The procession is meant to honor Mary and Joseph finding shelter for the holy family as Mary is about to give birth to the baby Jesus. The processors sing posada verses that request shelter and rest for the holy family while knocking on doors, only to be denied by the carolers inside the doors who respond back with their own verses of the song.
After the round of knocking and singing is finished, carolers finally enter the host home and everyone shares Bible passages, food, and drinks. Posadas generally occur nightly from December 16 right up until Christmas Eve.
This video shows a great depiction of typical neighborhood posadas in Mexico City:
Pastorelas are also an entertaining and fun way to celebrate the days before Christmas across Mexico. These Christmas-season plays are a blend of Aztec and Spanish storytelling tradition. While the comedic skits tell the story of the nativity, they often also include satire, double entendres, and elements of political humor in true Mexican fashion.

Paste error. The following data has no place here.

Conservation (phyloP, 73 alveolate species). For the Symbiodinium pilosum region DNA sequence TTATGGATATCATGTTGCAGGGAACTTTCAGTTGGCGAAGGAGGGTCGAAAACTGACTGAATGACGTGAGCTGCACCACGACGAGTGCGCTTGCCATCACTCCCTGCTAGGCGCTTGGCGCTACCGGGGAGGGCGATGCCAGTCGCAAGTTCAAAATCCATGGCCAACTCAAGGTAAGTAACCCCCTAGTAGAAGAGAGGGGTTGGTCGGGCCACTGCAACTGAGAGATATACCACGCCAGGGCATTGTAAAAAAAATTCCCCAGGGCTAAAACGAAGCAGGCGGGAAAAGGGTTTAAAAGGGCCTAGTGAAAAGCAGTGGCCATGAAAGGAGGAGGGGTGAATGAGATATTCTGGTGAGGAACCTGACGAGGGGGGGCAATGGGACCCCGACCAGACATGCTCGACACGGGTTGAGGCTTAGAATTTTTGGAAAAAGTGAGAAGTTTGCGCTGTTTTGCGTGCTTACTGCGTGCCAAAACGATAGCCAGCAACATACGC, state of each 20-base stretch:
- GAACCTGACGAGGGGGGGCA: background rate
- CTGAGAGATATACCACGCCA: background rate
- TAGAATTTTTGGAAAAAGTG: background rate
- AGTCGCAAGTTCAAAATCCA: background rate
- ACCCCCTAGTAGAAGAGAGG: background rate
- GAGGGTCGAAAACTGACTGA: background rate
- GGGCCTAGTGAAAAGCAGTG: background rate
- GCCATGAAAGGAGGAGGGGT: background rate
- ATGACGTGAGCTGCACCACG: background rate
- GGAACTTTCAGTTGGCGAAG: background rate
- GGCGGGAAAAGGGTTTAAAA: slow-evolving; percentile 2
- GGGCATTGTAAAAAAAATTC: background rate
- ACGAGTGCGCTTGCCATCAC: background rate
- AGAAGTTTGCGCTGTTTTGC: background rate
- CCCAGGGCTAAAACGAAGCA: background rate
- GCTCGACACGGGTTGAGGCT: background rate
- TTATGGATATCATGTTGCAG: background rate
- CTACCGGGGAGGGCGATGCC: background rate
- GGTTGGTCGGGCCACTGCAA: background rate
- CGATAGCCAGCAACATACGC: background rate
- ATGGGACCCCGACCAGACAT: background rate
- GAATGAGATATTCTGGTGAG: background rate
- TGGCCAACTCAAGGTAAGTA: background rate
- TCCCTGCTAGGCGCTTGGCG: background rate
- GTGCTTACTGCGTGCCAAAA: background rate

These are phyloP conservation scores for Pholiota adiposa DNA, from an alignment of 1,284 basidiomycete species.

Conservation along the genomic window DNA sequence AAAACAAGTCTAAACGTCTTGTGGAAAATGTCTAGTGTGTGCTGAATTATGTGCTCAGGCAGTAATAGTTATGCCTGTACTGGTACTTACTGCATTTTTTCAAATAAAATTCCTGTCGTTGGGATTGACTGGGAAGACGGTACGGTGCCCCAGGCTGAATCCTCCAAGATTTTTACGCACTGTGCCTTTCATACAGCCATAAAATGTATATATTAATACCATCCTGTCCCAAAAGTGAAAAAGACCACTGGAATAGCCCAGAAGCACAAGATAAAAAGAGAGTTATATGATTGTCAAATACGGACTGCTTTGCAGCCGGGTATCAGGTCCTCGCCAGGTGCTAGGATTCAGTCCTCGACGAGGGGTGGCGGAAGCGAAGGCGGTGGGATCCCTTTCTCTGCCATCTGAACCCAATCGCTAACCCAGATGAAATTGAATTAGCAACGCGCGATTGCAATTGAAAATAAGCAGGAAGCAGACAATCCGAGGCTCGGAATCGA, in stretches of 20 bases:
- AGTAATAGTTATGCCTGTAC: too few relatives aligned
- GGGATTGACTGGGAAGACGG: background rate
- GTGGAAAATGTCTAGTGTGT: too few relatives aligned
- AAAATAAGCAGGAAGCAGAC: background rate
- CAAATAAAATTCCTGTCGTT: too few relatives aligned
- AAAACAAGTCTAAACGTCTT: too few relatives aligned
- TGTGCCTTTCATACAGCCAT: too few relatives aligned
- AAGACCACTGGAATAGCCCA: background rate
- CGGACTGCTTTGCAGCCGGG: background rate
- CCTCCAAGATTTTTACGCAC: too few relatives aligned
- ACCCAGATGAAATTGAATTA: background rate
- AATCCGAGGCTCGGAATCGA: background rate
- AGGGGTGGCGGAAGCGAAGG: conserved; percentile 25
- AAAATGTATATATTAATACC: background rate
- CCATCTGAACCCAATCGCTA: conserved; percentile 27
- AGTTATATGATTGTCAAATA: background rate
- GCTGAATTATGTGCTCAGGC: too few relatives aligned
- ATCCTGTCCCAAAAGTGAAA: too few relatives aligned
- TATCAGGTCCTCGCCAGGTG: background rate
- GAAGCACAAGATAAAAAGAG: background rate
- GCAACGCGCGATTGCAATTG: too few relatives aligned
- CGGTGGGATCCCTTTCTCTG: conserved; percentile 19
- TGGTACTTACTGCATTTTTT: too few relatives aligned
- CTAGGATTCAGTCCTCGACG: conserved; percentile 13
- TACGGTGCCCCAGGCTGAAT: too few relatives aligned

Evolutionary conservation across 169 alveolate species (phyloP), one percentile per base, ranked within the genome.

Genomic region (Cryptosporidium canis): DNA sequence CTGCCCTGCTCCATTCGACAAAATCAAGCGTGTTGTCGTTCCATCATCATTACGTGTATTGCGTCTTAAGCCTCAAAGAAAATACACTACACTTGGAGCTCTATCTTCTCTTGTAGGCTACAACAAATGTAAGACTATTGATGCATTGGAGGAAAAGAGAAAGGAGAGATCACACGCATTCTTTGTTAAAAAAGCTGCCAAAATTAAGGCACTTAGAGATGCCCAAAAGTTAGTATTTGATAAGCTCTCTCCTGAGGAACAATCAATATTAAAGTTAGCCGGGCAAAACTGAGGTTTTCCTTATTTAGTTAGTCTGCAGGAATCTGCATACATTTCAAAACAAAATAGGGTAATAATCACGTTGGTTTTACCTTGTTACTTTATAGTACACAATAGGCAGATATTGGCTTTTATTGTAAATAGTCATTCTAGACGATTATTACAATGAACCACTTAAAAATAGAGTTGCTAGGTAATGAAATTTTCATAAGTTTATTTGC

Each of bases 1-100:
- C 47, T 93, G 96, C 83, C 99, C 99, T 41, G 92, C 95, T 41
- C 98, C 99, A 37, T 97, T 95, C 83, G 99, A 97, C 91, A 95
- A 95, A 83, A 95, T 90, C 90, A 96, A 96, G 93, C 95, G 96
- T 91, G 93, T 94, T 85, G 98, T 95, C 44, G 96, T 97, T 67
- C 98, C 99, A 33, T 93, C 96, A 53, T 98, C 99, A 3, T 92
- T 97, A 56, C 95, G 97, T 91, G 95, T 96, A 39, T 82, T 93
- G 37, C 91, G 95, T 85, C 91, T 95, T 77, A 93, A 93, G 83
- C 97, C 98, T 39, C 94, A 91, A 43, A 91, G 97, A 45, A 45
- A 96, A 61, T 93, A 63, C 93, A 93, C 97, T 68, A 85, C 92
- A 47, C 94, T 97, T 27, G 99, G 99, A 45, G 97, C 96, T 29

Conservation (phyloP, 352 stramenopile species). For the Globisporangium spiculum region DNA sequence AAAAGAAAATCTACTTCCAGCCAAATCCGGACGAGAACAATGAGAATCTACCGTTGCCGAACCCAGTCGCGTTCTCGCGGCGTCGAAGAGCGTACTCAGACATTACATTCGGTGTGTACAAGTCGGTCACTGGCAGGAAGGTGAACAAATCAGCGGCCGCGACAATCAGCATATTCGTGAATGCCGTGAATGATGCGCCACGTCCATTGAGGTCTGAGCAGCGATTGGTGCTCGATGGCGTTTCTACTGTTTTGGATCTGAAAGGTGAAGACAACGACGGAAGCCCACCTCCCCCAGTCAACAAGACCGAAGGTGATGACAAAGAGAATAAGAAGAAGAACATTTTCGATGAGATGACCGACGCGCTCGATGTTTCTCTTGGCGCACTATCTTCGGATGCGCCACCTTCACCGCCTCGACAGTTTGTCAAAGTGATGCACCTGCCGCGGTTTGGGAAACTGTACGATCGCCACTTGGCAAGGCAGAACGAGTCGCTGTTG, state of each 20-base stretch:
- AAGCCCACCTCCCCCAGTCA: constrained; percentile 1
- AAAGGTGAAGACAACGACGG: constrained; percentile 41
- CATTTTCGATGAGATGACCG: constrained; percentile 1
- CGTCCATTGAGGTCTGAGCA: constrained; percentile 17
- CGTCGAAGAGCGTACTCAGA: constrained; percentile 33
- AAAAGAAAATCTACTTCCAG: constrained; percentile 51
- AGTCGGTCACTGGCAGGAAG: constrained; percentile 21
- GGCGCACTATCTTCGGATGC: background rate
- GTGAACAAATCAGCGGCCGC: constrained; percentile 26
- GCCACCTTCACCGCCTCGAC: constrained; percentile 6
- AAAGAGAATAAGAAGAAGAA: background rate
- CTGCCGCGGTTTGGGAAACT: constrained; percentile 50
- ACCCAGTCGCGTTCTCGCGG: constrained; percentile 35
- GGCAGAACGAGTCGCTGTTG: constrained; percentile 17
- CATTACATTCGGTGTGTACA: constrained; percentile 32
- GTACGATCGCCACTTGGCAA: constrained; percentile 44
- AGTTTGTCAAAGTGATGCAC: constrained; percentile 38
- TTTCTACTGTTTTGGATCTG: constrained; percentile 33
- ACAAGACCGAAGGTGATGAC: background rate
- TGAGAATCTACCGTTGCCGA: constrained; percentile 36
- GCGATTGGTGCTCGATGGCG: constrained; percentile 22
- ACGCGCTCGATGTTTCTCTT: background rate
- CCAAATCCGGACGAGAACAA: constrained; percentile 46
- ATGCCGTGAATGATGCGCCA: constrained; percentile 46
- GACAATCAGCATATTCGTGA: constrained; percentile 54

Here’s a bit of history on pastorelas (in Spanish), as well as a fun example of what they look like:
December 25 & January 1: Christmas Day & New Year
The biggest Christmas festivities unfold on the night of December 24. People attend midnight mass or simply gather together in family celebrations as they await midnight and the arrival of Christmas Day.
Some Christmas-specific traditions include:
- Nativity scenes, or nacimientos: these recreations of the holy family, gathered around the new baby Jesus in Bethlehem, appear throughout homes, churches and common spaces. In homes, Santa Claus often leaves children’s Christmas gifts by the nacimiento.
- Piñatas: Christmas piñatas are a very fun and traditional way to celebrate the season throughout Mexico. The star-shaped clay or cardboard piñatas are typically filled with fruit, candy or other treats.
- Making traditional foods, like tamales, romeritos, churros, champurrado, and rompope, among others.
Here’s a photo of a mug of champurrado — perfect for a cold winter night!